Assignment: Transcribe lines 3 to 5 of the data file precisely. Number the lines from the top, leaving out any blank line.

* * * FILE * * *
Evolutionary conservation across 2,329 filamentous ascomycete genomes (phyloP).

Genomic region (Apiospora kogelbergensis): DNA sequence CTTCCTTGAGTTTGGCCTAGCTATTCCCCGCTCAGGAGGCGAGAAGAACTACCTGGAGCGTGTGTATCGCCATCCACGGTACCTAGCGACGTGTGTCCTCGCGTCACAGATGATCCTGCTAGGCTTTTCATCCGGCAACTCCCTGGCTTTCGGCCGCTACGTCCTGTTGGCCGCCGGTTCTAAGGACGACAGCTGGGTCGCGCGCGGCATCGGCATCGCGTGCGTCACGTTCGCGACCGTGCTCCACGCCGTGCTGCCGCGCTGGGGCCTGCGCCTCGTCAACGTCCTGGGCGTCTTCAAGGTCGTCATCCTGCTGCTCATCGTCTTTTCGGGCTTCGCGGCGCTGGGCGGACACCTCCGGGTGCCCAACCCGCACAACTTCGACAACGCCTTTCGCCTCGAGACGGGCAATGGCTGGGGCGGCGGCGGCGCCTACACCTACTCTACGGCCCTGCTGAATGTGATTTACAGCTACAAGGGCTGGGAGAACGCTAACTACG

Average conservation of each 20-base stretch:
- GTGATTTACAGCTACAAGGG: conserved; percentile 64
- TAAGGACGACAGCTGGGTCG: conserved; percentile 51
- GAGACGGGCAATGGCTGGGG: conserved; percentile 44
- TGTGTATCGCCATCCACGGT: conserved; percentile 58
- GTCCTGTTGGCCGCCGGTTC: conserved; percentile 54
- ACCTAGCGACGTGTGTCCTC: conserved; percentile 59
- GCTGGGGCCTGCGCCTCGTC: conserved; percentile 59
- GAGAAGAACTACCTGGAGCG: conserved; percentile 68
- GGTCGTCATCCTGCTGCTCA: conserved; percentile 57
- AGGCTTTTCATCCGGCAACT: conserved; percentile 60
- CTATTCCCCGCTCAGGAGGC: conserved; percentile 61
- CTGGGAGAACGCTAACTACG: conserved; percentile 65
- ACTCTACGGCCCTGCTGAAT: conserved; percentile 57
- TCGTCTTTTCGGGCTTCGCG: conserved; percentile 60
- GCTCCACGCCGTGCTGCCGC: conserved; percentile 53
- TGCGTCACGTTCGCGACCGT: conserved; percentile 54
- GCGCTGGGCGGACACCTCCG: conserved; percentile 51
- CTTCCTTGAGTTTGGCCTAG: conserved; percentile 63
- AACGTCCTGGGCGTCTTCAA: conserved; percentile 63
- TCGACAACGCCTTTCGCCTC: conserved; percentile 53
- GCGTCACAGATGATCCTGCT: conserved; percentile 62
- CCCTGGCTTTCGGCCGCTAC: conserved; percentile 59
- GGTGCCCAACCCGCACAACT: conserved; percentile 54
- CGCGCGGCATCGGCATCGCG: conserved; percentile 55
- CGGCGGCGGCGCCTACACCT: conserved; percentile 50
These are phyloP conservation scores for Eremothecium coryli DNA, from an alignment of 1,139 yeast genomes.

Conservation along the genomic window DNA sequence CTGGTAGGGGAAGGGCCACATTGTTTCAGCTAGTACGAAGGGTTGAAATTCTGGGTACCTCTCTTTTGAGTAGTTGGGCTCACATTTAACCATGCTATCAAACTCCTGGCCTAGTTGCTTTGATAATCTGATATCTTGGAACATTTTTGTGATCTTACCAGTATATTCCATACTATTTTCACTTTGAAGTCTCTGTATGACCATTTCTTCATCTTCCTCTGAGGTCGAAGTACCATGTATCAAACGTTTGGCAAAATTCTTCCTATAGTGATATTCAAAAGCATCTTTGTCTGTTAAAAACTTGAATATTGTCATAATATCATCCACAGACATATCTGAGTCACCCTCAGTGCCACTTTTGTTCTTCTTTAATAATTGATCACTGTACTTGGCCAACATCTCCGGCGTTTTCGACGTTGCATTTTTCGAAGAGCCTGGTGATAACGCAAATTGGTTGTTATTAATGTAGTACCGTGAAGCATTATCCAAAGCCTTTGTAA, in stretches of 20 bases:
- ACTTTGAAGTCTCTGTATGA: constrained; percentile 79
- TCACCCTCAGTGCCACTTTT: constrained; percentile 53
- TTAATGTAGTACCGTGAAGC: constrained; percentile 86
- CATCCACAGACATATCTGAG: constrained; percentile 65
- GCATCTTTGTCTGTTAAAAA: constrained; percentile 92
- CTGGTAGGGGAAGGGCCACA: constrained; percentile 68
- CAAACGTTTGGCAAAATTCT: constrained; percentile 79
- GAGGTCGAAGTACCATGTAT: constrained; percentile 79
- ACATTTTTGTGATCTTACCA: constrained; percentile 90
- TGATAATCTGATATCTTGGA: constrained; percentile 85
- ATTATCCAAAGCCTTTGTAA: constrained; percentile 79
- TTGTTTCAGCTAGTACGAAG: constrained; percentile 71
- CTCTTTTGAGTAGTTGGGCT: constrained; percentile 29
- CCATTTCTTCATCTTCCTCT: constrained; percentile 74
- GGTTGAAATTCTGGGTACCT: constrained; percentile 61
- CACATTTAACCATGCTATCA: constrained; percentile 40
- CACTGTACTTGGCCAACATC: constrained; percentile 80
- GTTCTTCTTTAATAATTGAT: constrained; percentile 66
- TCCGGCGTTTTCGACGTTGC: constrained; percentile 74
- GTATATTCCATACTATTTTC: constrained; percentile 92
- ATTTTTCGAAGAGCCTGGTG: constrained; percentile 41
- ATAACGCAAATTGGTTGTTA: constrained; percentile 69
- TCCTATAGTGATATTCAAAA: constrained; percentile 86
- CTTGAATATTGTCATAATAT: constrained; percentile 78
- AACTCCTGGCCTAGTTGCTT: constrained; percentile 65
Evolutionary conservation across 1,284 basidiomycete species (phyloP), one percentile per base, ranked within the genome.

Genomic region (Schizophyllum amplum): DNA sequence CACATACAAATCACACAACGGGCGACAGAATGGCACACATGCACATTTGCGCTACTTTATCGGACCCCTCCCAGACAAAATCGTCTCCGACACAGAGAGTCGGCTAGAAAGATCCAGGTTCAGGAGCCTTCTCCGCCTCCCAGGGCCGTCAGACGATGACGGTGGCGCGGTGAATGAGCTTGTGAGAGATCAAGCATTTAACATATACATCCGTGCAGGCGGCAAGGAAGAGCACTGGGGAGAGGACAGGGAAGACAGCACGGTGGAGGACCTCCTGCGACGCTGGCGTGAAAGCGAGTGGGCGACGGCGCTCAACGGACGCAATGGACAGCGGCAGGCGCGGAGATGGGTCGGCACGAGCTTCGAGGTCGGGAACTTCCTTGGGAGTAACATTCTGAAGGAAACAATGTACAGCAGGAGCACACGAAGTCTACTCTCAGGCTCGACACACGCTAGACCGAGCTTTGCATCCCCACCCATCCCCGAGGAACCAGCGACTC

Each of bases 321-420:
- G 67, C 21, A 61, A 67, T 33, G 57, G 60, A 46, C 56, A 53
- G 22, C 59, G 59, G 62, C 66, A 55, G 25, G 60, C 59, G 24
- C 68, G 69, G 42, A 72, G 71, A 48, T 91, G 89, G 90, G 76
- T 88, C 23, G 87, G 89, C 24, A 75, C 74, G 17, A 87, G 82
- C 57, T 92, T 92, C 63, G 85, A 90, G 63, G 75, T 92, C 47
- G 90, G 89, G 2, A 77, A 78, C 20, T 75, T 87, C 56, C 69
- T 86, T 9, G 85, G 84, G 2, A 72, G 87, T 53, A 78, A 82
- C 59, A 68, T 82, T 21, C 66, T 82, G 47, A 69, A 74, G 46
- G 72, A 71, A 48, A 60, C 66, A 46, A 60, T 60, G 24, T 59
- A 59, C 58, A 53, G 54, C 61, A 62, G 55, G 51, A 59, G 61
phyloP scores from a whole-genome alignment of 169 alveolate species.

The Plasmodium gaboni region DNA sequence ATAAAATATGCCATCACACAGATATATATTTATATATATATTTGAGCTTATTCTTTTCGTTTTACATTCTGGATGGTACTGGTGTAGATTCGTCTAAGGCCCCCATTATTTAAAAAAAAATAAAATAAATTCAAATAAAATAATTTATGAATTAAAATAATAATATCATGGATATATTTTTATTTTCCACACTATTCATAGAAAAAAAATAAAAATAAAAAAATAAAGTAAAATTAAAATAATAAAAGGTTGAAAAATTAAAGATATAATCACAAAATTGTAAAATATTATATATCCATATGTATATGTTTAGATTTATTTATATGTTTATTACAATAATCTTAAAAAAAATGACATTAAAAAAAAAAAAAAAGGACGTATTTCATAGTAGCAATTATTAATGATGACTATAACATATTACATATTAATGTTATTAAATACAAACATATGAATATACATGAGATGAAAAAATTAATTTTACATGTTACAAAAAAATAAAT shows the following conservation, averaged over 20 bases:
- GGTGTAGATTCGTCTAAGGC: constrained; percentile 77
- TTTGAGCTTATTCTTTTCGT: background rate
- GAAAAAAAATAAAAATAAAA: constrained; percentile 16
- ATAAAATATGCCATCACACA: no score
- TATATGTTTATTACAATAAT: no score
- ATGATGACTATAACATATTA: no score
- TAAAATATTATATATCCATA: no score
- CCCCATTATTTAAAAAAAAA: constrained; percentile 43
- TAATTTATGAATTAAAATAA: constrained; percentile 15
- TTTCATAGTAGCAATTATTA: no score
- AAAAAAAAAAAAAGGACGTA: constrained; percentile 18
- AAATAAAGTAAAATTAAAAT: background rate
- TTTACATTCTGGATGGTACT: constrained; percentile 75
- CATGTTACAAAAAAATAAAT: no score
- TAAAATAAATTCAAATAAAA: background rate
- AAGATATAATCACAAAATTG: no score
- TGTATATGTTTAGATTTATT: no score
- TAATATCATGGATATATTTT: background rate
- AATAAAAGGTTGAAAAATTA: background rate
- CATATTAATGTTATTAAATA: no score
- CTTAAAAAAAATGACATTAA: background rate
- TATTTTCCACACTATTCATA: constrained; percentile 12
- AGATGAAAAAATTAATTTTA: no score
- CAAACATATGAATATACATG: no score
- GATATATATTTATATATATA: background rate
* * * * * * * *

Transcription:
Average conservation of each 20-base stretch:
- GTGATTTACAGCTACAAGGG: conserved; percentile 64
- TAAGGACGACAGCTGGGTCG: conserved; percentile 51